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Critical Care/ICU
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begalli specializes in Critical Care/ICU.

begalli's Latest Activity

  1. post removed
  2. cypress, I was not there, but I believe your articulate opine regarding the comments of some is spot on. I don't pretend to get it, but some won't even try. God forbid any human should ever be forced into a situation like Katrina again.
  3. begalli

    Disposable IV Canunulation Sets

    We have them but i never use them How hard is it to grab a tourniquet, alchol swab, a 2x2, some tape and an op-site? Most of these things are already in my pocket. I think they just create unecessary waste. Cost effective? I doubt it.
  4. This is what should have happened in the first place and I'm actually surprised the attorneys for these families didn't do this (that is if the families are represented by attorneys).
  5. Yes, I know. That's why I'm just dumbfounded as to why he's not pursuing charges against LifeCare or Tenet.
  6. begalli

    Does anyone else feel like...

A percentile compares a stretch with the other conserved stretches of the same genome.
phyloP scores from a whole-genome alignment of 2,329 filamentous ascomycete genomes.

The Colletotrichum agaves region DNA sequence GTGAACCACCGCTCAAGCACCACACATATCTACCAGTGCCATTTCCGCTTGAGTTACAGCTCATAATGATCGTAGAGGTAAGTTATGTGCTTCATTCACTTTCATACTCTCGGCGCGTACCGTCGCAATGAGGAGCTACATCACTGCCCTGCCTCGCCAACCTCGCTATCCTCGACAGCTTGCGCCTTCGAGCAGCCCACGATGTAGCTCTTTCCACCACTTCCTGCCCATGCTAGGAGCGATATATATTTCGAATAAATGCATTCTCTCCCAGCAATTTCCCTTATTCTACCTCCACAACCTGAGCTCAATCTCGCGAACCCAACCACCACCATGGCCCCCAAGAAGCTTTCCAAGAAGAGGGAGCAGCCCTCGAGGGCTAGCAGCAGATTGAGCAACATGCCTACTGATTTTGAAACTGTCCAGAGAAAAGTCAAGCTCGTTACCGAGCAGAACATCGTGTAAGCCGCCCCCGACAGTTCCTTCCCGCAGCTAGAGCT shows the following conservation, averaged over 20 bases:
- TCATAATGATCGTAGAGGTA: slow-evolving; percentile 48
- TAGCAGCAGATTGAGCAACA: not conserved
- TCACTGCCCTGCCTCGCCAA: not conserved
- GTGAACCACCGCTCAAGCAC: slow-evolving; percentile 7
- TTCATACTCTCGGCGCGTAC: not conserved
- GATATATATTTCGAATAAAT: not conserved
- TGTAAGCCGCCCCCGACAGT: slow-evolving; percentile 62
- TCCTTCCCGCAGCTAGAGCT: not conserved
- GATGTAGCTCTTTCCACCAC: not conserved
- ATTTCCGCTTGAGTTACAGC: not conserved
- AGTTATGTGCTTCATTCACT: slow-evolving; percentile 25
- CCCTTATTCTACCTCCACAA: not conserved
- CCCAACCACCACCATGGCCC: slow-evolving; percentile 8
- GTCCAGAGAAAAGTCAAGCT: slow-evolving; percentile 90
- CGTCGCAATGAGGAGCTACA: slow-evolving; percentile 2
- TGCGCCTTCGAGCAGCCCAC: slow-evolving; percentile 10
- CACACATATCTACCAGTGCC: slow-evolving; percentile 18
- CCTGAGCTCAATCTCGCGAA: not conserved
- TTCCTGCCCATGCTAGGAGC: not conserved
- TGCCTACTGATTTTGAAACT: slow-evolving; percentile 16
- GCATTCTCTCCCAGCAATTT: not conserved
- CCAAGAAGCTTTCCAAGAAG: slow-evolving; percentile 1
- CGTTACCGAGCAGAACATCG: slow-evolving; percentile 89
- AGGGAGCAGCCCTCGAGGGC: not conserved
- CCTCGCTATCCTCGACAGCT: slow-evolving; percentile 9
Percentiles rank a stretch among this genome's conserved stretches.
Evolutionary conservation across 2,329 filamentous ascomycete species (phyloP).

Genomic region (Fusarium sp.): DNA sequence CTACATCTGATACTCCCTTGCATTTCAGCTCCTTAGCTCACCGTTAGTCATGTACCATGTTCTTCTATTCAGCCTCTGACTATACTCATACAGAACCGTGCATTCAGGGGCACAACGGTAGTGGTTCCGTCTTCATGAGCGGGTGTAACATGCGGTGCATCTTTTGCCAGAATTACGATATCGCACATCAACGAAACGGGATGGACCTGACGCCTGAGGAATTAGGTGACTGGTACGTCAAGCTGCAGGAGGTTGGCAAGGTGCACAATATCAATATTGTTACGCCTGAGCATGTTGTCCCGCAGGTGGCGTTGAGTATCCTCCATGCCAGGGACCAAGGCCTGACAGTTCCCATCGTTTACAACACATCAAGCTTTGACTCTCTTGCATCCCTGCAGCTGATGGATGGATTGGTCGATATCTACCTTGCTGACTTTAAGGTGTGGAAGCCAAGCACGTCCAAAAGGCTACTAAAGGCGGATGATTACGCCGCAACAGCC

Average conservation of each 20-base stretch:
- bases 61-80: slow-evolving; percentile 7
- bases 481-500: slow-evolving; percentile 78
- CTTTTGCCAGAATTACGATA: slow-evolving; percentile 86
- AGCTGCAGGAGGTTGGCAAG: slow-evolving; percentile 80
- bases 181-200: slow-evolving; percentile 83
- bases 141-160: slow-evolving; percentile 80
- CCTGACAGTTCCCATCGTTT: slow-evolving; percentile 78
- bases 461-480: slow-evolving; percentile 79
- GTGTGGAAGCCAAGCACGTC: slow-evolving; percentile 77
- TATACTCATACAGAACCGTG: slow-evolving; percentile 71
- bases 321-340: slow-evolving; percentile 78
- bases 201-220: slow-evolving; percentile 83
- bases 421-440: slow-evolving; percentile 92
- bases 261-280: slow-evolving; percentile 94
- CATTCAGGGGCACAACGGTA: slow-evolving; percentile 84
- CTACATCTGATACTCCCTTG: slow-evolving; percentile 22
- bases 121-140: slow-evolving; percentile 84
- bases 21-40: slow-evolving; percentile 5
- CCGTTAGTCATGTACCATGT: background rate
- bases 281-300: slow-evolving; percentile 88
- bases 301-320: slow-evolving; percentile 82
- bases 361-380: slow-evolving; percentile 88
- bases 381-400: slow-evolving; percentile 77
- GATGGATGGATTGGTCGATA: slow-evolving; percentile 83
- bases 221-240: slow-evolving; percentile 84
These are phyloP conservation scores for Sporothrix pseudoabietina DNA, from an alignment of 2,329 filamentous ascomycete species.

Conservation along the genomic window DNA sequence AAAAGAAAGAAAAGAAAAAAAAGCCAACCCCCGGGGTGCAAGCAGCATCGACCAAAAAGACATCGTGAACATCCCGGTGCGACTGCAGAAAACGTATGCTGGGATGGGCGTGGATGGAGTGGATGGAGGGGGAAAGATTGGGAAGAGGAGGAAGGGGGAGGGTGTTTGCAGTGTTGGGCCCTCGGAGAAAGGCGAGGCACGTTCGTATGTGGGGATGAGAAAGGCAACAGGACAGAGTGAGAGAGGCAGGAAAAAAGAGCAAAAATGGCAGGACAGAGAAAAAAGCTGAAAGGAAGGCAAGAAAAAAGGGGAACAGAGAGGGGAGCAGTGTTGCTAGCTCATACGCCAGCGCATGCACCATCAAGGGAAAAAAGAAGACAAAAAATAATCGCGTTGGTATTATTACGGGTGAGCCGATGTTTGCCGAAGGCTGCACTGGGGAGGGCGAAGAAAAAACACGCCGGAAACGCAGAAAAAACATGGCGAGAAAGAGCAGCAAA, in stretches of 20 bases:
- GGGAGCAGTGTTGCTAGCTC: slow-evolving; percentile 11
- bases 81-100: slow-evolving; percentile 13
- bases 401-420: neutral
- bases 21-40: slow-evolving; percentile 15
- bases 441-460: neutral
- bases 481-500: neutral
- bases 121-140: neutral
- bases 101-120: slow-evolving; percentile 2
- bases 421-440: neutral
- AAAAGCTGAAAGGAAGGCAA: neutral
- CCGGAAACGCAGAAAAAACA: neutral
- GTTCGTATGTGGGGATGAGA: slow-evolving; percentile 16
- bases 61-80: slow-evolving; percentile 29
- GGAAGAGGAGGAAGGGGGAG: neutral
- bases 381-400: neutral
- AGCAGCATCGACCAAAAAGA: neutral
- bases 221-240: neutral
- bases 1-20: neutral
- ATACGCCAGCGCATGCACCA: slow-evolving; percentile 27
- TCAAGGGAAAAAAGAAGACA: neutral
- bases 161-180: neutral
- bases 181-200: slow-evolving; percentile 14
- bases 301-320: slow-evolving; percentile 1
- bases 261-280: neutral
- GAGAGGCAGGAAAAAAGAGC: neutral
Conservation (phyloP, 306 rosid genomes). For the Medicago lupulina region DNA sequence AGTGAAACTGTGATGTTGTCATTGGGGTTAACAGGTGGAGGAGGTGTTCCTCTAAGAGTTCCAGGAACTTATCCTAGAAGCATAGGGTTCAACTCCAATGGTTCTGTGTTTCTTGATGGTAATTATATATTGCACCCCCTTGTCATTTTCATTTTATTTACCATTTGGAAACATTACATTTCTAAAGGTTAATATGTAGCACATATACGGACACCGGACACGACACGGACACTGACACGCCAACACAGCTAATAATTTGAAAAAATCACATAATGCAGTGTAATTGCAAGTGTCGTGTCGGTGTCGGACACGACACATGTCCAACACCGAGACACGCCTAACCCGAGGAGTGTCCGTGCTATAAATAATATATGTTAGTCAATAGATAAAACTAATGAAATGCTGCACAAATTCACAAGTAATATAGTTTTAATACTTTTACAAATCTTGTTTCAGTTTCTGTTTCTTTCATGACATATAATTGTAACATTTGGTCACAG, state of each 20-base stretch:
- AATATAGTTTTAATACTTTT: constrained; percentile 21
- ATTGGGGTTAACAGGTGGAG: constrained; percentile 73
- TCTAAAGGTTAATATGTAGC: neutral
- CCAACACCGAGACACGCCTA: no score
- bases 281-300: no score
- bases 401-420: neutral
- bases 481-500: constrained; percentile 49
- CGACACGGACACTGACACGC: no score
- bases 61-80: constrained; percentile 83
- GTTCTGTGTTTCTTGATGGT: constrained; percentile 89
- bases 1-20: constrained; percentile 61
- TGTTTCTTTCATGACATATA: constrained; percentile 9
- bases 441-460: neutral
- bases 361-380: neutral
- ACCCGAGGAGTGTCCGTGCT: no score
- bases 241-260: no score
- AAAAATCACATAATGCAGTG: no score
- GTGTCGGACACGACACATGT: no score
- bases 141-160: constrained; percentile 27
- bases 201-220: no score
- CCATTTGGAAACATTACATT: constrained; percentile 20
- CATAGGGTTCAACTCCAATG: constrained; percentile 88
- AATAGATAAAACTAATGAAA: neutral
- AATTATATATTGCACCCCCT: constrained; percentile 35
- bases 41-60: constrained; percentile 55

OP - I understand what you're saying. When I came out of nursing school and began working as a real nurse I felt like a complete fraud. FRAUD. I just couldn't believe that I was being trusted with such an important (and scarey) responsibility. It took a good year to really get over that feeling. But it's a really normal feeling that I think everyone can relate to. And it's good because at least you realize that you don't know everything. It takes time to get your confidence. Don't give up. My 28 year old daughter just finished submitting her application to nursing school. I send her all kinds of info from the web, but (sorry about this allnurses) this is one website I will not be sending her. While I personally think it's a great site it does have a LOT of negative in so many areas of discussion. There's a lot of good here too, so much helpful information for every type of nursing there is! Actually I don't recommend any of the nursing message boards out there for anyone in school. Sounds harsh, I know, but I don't know of any other way to say it. My experience in nursing hasn't been even a fraction of the negative that I read all over the web by my fellow nurses. But it doesn't mean that it doesn't happen. Just never go into anything with a preconcieved notion based on what others say. Get through it and form your own opinions. You may be able to help those who are having a hard time.